The Meaning of Life

Posted On: October 11, 2011

This article first appeared on

The author of The Millionaire Messenger, Brendon Burchard, has written about how a near-fatal car accident changed his life. As he was at death’s doorway, three questions flashed through his mind:

Did I live?

Did I love?

Did I even matter?

If today was the last day of your life and you were lying on your deathbed, what would you think about?

Robin Sharma posed five big questions in his book The Greatness Guide in the hopes of causing readers to become more philosophical about what truly counts in their life. He encouraged his readers to think about and to talk about their answers, and to write them in a journal. The questions are:

Did I dream richly?

Did I live fully?

Did I learn to let go?

Did I love well?

Did I tread lightly on the earth and leave it better than I found it?

I am neither an expert trainer like Brendon Burchard, nor a leadership guru like Robin Sharma. However, reading these authors’ books made me revisit some questions I have been asking myself since I was young:

Why am I here?

What am I supposed to be doing?

What is the point of anything?

I asked my mother these questions for the first time when I was probably four years of age. She told me that I would figure these out when I was older. Hence, I was always filled with an urgency to grow up – because things certainly seemed to make a lot more sense to adults.

Before I entered primary school at age five, I asked my mother these questions again. The purpose of my life, apparently, was to get a degree, find a good man, get married, have children, and never to forget to give my mother a monthly allowance for the rest of her life. My educational path was to be this: finish primary school, go on to secondary school, proceed to junior college, and then university for my degree.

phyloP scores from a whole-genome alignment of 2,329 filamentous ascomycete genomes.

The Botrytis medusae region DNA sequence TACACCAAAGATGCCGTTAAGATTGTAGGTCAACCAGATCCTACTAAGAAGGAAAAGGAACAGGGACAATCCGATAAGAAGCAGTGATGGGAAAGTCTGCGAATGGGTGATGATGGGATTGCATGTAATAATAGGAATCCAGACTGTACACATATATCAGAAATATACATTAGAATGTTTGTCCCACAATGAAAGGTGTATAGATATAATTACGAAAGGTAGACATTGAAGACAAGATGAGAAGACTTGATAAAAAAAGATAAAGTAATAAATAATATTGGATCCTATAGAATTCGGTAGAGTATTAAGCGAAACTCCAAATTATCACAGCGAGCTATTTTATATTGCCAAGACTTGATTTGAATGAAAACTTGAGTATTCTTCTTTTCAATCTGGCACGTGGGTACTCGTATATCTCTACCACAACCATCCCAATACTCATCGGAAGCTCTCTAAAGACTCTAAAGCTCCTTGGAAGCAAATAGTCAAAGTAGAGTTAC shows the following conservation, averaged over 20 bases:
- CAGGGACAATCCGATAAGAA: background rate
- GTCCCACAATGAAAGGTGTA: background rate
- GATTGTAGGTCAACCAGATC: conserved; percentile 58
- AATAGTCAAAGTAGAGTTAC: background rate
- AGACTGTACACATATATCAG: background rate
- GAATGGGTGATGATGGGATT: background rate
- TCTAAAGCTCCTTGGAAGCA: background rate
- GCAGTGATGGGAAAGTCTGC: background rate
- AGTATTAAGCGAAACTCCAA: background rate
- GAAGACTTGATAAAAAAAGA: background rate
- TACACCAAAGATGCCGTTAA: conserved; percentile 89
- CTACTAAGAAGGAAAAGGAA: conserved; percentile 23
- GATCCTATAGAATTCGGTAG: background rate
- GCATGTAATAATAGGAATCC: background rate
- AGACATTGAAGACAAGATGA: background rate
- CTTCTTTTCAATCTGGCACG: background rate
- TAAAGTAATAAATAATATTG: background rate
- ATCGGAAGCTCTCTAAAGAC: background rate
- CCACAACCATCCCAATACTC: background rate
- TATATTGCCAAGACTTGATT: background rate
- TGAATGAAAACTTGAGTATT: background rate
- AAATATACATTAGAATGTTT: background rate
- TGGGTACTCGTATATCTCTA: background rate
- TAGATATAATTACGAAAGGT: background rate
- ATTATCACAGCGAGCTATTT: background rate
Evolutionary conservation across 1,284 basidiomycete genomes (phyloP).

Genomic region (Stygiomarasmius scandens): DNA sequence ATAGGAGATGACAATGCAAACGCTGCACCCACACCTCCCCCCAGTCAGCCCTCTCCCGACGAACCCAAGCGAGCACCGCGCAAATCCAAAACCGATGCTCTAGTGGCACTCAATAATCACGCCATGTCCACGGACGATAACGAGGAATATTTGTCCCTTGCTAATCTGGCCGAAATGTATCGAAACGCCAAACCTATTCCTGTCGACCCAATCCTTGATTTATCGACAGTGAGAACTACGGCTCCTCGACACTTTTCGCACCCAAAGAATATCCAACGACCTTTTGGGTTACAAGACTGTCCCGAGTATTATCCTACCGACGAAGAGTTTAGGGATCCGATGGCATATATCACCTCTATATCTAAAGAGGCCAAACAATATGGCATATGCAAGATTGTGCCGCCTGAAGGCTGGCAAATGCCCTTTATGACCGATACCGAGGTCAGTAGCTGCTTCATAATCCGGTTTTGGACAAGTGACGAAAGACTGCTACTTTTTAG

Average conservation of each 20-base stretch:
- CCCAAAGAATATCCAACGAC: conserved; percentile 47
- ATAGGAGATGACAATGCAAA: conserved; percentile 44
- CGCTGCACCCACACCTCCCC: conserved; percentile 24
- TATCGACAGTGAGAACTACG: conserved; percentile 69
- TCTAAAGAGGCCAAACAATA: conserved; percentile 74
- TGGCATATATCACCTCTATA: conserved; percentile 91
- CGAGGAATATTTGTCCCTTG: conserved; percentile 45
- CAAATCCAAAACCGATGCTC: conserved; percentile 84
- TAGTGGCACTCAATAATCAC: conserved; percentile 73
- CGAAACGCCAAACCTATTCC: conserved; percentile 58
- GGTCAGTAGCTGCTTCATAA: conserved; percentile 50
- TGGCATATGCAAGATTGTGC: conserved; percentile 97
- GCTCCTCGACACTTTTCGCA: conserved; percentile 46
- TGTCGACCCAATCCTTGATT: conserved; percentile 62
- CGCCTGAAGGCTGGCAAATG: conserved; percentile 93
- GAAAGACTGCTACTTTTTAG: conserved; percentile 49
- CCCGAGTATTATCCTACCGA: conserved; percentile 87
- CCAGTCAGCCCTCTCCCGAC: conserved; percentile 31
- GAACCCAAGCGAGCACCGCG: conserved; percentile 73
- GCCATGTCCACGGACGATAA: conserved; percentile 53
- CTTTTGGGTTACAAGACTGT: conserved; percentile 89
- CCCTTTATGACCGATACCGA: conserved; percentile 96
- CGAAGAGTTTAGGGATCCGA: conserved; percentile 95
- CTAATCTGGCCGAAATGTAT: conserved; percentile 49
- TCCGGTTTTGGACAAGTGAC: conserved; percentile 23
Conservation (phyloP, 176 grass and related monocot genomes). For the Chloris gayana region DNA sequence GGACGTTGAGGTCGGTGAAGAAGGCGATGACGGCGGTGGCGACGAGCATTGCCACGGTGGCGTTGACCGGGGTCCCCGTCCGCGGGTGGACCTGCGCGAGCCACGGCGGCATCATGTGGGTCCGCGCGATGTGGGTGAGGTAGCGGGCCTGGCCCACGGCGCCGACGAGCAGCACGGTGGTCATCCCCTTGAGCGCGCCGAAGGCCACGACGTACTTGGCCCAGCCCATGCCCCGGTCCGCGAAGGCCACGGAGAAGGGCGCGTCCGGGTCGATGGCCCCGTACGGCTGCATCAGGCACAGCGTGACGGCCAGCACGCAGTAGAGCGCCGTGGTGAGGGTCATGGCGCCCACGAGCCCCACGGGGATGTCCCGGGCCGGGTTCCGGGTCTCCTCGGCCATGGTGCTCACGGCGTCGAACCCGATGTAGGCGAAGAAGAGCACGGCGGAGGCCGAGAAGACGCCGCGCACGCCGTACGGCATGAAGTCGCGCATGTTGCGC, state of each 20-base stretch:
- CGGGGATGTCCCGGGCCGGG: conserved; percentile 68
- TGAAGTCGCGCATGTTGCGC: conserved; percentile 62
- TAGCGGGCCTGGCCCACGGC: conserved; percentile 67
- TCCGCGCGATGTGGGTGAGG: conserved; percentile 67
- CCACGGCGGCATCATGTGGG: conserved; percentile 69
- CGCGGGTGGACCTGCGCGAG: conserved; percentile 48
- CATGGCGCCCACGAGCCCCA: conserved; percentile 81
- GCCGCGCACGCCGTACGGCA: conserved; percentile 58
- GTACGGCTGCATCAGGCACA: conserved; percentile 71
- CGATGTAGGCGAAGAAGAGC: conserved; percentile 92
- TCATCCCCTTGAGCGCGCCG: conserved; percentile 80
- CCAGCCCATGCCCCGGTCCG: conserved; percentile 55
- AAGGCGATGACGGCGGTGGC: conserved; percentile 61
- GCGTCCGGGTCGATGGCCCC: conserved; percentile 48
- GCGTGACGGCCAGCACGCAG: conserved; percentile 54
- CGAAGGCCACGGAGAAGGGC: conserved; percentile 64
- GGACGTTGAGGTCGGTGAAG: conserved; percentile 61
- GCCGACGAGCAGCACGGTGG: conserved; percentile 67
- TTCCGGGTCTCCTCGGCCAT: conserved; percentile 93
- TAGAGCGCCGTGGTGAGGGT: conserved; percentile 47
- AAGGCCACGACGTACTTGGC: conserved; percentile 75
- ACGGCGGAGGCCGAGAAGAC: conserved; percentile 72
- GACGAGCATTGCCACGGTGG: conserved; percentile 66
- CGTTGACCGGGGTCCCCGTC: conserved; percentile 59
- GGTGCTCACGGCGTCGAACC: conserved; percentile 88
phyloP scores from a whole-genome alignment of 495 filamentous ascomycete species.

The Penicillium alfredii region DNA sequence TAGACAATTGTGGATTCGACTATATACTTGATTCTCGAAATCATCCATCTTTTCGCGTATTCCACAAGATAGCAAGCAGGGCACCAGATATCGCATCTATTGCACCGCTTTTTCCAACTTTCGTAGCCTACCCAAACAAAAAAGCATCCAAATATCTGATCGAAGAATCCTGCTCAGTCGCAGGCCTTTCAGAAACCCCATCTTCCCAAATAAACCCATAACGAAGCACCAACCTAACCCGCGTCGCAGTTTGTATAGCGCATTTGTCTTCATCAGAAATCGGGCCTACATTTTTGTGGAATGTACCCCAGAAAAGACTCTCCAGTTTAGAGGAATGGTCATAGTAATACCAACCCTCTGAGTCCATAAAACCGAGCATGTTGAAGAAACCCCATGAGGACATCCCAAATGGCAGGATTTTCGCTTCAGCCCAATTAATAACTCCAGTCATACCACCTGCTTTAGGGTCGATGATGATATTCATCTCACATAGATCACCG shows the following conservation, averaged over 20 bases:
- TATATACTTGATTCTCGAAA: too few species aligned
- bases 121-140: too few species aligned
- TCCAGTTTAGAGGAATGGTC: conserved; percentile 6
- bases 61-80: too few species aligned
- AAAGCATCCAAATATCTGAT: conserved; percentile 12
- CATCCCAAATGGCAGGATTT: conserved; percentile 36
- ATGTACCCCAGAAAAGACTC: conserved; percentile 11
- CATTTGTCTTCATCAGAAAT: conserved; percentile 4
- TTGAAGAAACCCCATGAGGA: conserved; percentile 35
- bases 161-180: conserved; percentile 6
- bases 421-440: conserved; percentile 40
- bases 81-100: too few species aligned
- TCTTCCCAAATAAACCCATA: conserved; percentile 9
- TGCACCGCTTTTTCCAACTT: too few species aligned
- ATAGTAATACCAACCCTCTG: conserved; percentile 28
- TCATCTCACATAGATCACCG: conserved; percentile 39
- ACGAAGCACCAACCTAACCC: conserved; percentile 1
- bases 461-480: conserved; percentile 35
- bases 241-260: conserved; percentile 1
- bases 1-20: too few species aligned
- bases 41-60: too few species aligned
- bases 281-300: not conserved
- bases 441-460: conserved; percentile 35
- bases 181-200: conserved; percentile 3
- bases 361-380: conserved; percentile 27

Instead, I dropped out of junior college to pursue a diploma in mass communications at Ngee Ann Polytechnic. I started working at 20, met my first husband, got married by 21 and completed my first degree at 23. Although things did not happen in the order originally laid out, I thought I had it good.

Then at 25, I found myself separated from my husband. Without the identity of being a wife, I was reduced to a nobody, or so I thought then. If I wasn’t meant to be somebody’s wife, who was I then? I went through a period of self-discovery and soul-searching to realise that: I cared. I cared deeply about the world, the society we live in, and the people around me. While my colleagues and friends were content with going through the motions of life and the humdrum of work so as to earn their keep, I was not.

I started to look beyond the box that my mother had defined for me as I was growing up. I questioned if what worked for others would work for me. If the world were my oyster, what would I do with it? If I was not afraid, what would I do? As I became engaged in volunteer work, my sense of purpose and joy for life returned. I went on to start and run a non-profit, before finding my true calling as a sexologist.

Where previously I worked in a giant corporation managing marketing communication budgets and generated endless reports, I now work hand in hand with individuals and couples in addressing their sexuality issues. Whilst my communications and public policy degrees taught me to work on macro levels, I work very much on a human scale now – with the person sitting directly across from me. It is humbling work. It is as real as it gets, and I love it. I am making a difference.

At the end of my life, I know I will die happy. To me, making a difference is the whole purpose of my life and gives my life meaning. Indeed, life is what you make of it. Have you found the meaning of your life? Do you make a difference – in the way you want?

If today was the last day of your life and you were lying on your deathbed, what would you think about?

Dr Martha Lee is Founder and Clinical Sexologist of Eros Coaching in Singapore. She is a certified sexologist with American College of Sexologists with a Doctorate in Human Sexuality from Institute for Advanced Study of Human Sexuality. She is available to provide sexuality and intimacy coaching for individuals and couples, conduct sexual education workshops and speak at public events in Asia. For more, visit

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